The bipartisan consensus that passed the Religious Freedom Restoration Act sought to avoid these conflicts by legally affirming America's historic tolerance of religious dissent and diversity. It demanded that if the government were to burden the conscience of religious believers, it must show evidence of a compelling interest and a lack of alternatives for achieving its goal.

But when the issue changed from the religious use of peyote to same-sex marriage, the debate ran much hotter because the principles of pluralism and egalitarianism were put into a conflict that could prove mortal to one or the other.

From the perspective of egalitarians, to let wedding vendors refuse business from gay and lesbian clients puts into question the whole principle of nondiscrimination, one that was used righteously in defeating an entire system of racial apartheid in the American South. This was a system that excluded blacks from entire arenas of commercial and social life, through law and terrorism. What good is the liberal state if it can't punish bigotry anymore? To the secular, religious scruples seem arbitrary. Limiting the reach of the law based on them seems to invite a kind of anarchy. The unscrupulous could make up new religious beliefs, thereby creating new exemptions and liberties, to hurt others.

For the pluralists, the refusal of a small minority of vendors to participate in particular wedding ceremonies — whether same-sex marriages or second marriages — is no different from other uncontroversial forms of discrimination. Perhaps the local print shop is happy to print a client's business card, but not his religious tracts. Or a barber wants to refuse service to a client over his politics. Unlike in the segregation-era South, the offended clients have other, more eager options in the market, and have no need to use the law to obtain what they sought in that market.

There may yet be legislative compromises that satisfy the demands of both sets of values. Perhaps RFRA-style laws can be worded to assure egalitarians that religious objections are limited to certain events and actions, and not directed at entire classes of fellow citizens. And health-care mandates can be recrafted to use public institutions, rather than religious ones, as the guarantor of egalitarian goals.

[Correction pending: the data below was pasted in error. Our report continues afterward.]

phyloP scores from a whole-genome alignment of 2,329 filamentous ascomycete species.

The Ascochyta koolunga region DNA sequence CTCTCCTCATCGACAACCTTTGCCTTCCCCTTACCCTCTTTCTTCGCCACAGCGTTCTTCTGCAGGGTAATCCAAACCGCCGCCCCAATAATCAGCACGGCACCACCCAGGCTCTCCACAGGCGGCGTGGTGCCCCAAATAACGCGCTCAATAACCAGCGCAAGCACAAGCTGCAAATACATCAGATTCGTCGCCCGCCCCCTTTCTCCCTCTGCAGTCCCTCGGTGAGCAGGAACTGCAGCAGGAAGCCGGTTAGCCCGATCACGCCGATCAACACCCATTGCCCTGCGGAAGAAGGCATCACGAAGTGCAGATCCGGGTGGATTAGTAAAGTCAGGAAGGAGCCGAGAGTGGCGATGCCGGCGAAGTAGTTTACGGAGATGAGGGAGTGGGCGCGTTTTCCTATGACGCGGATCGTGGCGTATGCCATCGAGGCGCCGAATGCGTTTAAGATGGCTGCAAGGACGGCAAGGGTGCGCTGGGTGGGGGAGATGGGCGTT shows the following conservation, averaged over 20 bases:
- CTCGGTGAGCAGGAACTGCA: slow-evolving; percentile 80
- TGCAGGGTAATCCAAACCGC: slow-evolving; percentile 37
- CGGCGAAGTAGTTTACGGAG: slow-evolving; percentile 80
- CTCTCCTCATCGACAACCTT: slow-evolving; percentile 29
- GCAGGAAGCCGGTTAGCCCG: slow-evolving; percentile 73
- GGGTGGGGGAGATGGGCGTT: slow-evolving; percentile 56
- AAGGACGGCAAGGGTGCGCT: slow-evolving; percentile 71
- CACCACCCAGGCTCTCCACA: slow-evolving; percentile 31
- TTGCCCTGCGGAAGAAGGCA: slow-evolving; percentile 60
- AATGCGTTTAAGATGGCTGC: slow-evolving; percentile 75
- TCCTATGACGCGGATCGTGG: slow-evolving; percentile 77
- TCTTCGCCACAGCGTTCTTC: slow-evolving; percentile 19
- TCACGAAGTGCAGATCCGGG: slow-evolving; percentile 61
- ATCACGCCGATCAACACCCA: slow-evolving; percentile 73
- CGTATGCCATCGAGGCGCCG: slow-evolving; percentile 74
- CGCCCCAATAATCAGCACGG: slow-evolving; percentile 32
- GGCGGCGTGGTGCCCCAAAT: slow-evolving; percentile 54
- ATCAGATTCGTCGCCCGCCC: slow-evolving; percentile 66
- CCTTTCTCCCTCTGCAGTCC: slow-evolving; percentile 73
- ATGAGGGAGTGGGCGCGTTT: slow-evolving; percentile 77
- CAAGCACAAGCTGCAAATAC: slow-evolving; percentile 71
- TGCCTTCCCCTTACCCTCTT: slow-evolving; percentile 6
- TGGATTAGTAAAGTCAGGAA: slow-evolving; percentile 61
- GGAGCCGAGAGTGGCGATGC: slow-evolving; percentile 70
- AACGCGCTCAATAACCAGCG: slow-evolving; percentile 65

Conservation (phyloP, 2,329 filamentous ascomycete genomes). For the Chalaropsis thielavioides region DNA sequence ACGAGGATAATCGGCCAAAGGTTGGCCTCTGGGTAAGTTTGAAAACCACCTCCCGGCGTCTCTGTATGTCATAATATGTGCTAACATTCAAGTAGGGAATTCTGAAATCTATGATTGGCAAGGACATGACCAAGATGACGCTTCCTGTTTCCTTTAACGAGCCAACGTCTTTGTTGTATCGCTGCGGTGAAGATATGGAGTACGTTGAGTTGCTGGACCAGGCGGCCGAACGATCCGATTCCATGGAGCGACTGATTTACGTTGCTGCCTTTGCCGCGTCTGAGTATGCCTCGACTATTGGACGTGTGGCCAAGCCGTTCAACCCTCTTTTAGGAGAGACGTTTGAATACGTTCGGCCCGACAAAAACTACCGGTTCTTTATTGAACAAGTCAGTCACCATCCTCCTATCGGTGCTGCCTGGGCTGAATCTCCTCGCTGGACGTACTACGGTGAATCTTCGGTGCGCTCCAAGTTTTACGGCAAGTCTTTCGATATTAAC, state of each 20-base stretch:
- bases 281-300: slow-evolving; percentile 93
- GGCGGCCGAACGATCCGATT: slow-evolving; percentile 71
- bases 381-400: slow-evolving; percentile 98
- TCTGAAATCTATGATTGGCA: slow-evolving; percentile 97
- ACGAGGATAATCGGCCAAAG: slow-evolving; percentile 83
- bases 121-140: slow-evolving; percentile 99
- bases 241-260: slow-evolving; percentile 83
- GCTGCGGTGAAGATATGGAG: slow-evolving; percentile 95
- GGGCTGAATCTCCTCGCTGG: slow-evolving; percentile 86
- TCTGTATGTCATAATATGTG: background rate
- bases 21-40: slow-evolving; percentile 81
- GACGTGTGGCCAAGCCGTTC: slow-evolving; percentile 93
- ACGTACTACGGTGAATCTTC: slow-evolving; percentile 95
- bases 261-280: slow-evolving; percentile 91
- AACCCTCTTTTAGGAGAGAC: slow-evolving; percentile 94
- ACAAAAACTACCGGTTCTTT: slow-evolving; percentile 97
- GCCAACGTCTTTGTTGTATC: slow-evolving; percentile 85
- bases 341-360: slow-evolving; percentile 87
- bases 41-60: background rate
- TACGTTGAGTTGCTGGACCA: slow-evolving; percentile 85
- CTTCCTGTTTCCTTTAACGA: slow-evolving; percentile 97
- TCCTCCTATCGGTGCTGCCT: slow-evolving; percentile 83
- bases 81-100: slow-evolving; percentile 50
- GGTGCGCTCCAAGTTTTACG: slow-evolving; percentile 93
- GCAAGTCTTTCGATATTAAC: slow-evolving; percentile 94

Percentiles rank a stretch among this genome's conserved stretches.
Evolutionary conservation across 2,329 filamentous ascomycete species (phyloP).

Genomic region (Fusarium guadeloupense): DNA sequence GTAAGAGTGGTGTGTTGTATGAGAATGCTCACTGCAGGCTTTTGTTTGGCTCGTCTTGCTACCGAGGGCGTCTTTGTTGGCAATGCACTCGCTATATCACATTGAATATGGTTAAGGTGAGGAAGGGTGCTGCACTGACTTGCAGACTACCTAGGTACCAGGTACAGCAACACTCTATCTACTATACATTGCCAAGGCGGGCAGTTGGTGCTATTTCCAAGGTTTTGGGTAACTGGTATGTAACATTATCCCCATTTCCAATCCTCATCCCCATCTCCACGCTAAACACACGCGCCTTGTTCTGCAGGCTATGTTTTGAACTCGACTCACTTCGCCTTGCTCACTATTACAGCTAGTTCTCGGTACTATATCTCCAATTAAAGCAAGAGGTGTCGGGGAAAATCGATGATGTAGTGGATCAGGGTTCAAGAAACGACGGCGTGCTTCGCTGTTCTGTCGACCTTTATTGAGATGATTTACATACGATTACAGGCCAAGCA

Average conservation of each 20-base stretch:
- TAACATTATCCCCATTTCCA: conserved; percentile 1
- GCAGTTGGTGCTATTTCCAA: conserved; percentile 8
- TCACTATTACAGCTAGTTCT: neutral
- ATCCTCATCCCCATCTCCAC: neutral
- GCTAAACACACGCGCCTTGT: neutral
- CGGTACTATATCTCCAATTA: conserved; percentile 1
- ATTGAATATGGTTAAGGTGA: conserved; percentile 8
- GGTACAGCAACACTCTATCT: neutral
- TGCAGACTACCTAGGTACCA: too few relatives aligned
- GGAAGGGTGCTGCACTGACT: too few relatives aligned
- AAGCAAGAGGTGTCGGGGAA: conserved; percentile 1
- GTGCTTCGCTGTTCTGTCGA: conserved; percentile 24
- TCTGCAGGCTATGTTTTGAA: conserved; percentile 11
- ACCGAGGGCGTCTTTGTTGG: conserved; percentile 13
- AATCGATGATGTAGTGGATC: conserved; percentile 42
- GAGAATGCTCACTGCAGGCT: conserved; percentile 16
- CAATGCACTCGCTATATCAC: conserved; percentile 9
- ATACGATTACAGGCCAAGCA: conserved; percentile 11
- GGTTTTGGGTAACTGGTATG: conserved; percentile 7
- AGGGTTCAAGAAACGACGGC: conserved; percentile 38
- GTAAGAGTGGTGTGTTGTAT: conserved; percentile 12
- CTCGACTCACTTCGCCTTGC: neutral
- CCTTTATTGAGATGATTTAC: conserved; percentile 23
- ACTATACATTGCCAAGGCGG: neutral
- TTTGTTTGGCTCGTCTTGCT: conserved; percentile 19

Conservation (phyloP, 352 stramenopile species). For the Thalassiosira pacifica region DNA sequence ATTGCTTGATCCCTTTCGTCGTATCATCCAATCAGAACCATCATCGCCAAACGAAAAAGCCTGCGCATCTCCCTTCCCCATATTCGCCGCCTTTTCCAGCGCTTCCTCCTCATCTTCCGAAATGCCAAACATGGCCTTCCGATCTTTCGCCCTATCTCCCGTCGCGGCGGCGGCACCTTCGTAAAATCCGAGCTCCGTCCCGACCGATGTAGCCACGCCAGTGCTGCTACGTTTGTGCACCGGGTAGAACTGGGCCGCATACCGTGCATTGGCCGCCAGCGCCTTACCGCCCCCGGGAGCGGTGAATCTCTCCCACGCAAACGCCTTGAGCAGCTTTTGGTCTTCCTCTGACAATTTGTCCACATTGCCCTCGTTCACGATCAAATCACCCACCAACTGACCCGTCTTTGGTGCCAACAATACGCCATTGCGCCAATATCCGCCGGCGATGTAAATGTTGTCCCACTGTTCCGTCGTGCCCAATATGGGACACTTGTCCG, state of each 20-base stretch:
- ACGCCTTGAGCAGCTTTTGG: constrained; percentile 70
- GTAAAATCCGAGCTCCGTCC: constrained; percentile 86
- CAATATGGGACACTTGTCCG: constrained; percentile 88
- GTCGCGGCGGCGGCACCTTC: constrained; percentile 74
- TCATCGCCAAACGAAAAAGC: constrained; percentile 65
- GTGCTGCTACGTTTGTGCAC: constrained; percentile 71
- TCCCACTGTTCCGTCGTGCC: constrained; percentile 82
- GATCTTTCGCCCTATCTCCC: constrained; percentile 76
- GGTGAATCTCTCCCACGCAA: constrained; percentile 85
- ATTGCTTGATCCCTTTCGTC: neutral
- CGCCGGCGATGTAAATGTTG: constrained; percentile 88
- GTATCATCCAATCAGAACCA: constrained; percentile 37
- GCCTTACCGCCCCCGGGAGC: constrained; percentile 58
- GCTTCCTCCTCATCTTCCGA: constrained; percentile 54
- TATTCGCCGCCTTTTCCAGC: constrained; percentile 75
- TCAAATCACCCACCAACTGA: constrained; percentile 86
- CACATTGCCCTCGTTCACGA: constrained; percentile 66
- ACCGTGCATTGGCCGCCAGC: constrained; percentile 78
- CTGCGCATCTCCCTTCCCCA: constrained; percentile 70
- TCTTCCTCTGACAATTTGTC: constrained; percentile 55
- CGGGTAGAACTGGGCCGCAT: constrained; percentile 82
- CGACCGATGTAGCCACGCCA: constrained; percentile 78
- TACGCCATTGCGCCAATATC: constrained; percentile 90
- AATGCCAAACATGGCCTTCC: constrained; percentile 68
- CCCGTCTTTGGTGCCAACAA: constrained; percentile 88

But let me enter a suggestion as a conclusion. Liberalism should have the confidence to tolerate institutions, even large ones, that have competing and contrary missions to those of the state. The very liberality of the managerial state is guaranteed by real diversity, not just of skin color and sexual preference, but of religion and values, too.

Real pluralism preserves the possibility of critique emerging within a liberal state. The interplay of individuals and diverse institutions encourages liberality and understanding at the ground level of citizenship — the gratitude for people very different from you who are still very solicitous of your needs. Whereas the strict ideological hen-pecking of the state creates a kind of existential dread, and intensifies the panic of the culture war — the fear that a loss on principle in one case is the loss of all power and recourse in the future. Legislators and jurists would do best to retain these two essential liberal values, by finding solutions that deftly avoid setting them against each other.

 
Michael Brendan Dougherty is senior correspondent at TheWeek.com. He is the founder and editor of The Slurve, a newsletter about baseball. His work has appeared in The New York Times Magazine, ESPN Magazine, Slate and The American Conservative.